In the implementation of Risk Rating 2.0 (RR 2.0), FEMA has applied its administrative authority to update the pricing methodology for the National Flood Insurance Program (NFIP) – the first major overhaul of rates since the 1970’s. As of October 1, 2021, new policies are subject to RR 2.0, and on April 1, 2022, renewing policies will be written under RR 2.0. Using new capabilities and tools, RR 2.0 incorporates more flood risk variables, including the property’s replacement cost value, distance from water, and flood frequency.
What percentage of homes will see increases under RR 2.0?
According to FEMA’s national rate analysis, 77 percent of policyholders’ premiums across the country will increase with the implementation of RR 2.0. Some states, like Florida, Louisiana, and Texas, will see 80 percent of policies, or more, increase. According to a Congressional Research Service report, 50 percent of properties will reach their full risk rating in 5 years, and in 10 years, 90 percent of properties will reach their full risk rating. With annual updates to rating factor inputs planned by FEMA, premiums may change annually. New policies will immediately be charged their full risk premium; homebuyers are encouraged to assume an existing policy on a property to maintain an 18 percent glide path to full risk rate.
My home and my neighbor’s home are the same distance to a water source? Why is my premium higher now?
“Geographic Factors” include distance to river, drainage area, distance to lake, structural relative elevation, levee quality, and more. Even with two adjacent properties having similar distances to flooding sources, and similar geographic factors in all, there are many other variables, including replacement cost, elevation, and type of construction, that affect premium calculation. For example, more flood damage happens to wood structures compared to masonry structures, so there will be lower claim payments for masonry properties, and masonry has a lower value as a rating factor.
Why would a two-story home have a lower premium than a single-story home?
“Floors of Interest” is another rating factor – one of about a dozen “Property and Contract Factors” – considered by RR 2.0. According to FEMA, a homeowner would have more loss exposure in a single-story home. In a two-story home, contents are spread over two floors. In a one-story home, all of the contents are located on one floor, increasing risk of damage or loss.
What will the maximum NFIP policy cost be for a homeowner?
$12,125 is the maximum premium any single-family home policyholder will receive in year one under RR 2.0. While not an official cap set by law, this is the maximum amount any single-family home policyholder will be charged under the new pricing methodology, according to FEMA. This maximum will be reviewed annually and may change in future years.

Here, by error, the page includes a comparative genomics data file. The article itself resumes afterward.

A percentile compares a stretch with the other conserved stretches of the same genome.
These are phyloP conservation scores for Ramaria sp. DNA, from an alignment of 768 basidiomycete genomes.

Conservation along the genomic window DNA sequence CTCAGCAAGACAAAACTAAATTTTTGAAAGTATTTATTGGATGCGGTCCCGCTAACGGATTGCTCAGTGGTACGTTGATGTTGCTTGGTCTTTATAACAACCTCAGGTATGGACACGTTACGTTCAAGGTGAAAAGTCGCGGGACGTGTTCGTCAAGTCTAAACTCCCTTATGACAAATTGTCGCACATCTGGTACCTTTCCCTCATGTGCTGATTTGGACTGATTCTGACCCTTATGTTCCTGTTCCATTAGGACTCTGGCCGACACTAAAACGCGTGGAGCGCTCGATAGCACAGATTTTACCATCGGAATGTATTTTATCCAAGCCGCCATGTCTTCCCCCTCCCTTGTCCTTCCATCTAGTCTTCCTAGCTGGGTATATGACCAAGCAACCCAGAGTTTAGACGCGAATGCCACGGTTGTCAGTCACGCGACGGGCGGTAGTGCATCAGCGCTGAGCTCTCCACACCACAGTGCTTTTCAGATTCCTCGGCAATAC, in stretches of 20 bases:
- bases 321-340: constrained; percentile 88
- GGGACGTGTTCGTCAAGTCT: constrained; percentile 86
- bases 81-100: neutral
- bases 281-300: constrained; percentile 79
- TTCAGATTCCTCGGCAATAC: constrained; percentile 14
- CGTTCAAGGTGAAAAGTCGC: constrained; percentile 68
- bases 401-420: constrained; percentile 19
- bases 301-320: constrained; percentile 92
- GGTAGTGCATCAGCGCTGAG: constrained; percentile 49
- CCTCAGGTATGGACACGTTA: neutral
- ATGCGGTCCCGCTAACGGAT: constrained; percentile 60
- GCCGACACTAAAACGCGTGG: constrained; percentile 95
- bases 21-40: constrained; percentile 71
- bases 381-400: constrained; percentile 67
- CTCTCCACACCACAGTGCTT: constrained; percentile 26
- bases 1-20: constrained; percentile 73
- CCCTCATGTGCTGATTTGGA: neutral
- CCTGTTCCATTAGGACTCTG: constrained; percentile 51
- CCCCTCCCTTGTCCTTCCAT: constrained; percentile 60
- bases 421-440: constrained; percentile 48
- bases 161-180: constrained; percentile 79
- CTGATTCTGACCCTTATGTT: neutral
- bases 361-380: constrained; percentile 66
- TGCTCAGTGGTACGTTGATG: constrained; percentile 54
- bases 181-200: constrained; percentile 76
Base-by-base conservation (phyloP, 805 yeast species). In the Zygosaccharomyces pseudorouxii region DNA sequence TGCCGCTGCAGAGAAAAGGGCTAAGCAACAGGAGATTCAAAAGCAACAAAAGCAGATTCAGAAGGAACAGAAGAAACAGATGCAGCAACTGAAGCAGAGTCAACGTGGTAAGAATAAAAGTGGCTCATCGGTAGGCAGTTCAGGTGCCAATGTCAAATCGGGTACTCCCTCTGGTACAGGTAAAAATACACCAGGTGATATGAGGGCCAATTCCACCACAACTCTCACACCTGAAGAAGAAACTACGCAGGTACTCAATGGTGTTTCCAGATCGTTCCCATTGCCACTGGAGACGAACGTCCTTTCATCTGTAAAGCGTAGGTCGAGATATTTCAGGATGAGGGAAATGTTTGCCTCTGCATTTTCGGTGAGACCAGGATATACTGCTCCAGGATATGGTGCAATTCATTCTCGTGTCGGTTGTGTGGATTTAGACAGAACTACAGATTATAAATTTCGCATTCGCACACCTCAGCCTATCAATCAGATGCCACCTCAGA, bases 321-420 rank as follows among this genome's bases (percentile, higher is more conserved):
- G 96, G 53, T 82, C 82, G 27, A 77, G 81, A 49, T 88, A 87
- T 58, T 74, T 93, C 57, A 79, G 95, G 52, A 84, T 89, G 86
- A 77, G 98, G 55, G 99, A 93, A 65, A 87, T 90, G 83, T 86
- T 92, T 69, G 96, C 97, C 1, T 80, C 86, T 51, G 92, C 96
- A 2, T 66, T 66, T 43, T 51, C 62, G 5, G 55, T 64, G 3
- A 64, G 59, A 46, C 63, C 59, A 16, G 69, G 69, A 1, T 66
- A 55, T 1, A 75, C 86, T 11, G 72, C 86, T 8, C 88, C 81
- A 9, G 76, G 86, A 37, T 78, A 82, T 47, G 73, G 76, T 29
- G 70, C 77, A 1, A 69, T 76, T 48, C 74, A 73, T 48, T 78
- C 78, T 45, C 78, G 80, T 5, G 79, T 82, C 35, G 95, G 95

What does “all policies formerly eligible for Grandfathering will transition to their new full risk rates,” per FEMA, mean?
Under the legacy rating system, Grandfathering was available to policyholders when a map change resulted in either a rating zone or base flood elevation change. Now, all existing policies formerly eligible for Grandfathering will transition to their new full risk premium gradually, within the 18 percent annual cap (for primary residences) imposed by Congress.
If I am buying a home that already has an existing NFIP policy in place, can I assume that policy when I buy the home?
Yes, under Risk Rating 2.0, a home buyer can still take over the non-lapsed policy of the existing homeowner. This is advisable, as a new policy will immediately be charged their full risk premium. Homebuyers are encouraged to assume an existing policy on a property to maintain an 18 percent glidepath to full risk rate. For non-primary homes and commercial properties, the glidepath is 25 percent. If a policy lapses, it cannot be reopened or assigned to a new homeowner.
Are elevation certificates (ECs) required to purchase insurance? If not, what will be used to determine elevation?
ECs are no longer required to purchase coverage. Instead, FEMA will use modeling tools to determine the first-floor height of a building. To ensure accuracy, policyholders may still obtain an EC, which provides more refined elevation information, and then submit the EC to their agent to determine if it will benefit their rate. ECs can also inform mitigation actions that lower flood risk, and ECs will continue to be used for floodplain management building requirements and Community Rating System compliance. Under RR 2.0, there multiple examples of EC submission resulting in lower premiums.
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ABOUT CSFI Since April 2013, GNO, Inc. has led the Coalition for Sustainable Flood Insurance (CSFI), a national coalition that has included approximately 250 organizations across 35 states, formed during the implementation of the Biggert-Waters Act. CSFI was a driving force behind the passage of the Homeowner Flood Insurance Affordability Act (HFIAA). Since the passage of HFIAA, our coalition has focused on advocating for a stronger policy framework for the NFIP. CSFI is an initiative of Greater New Orleans, Inc. For more information, please visit www.csfi.info.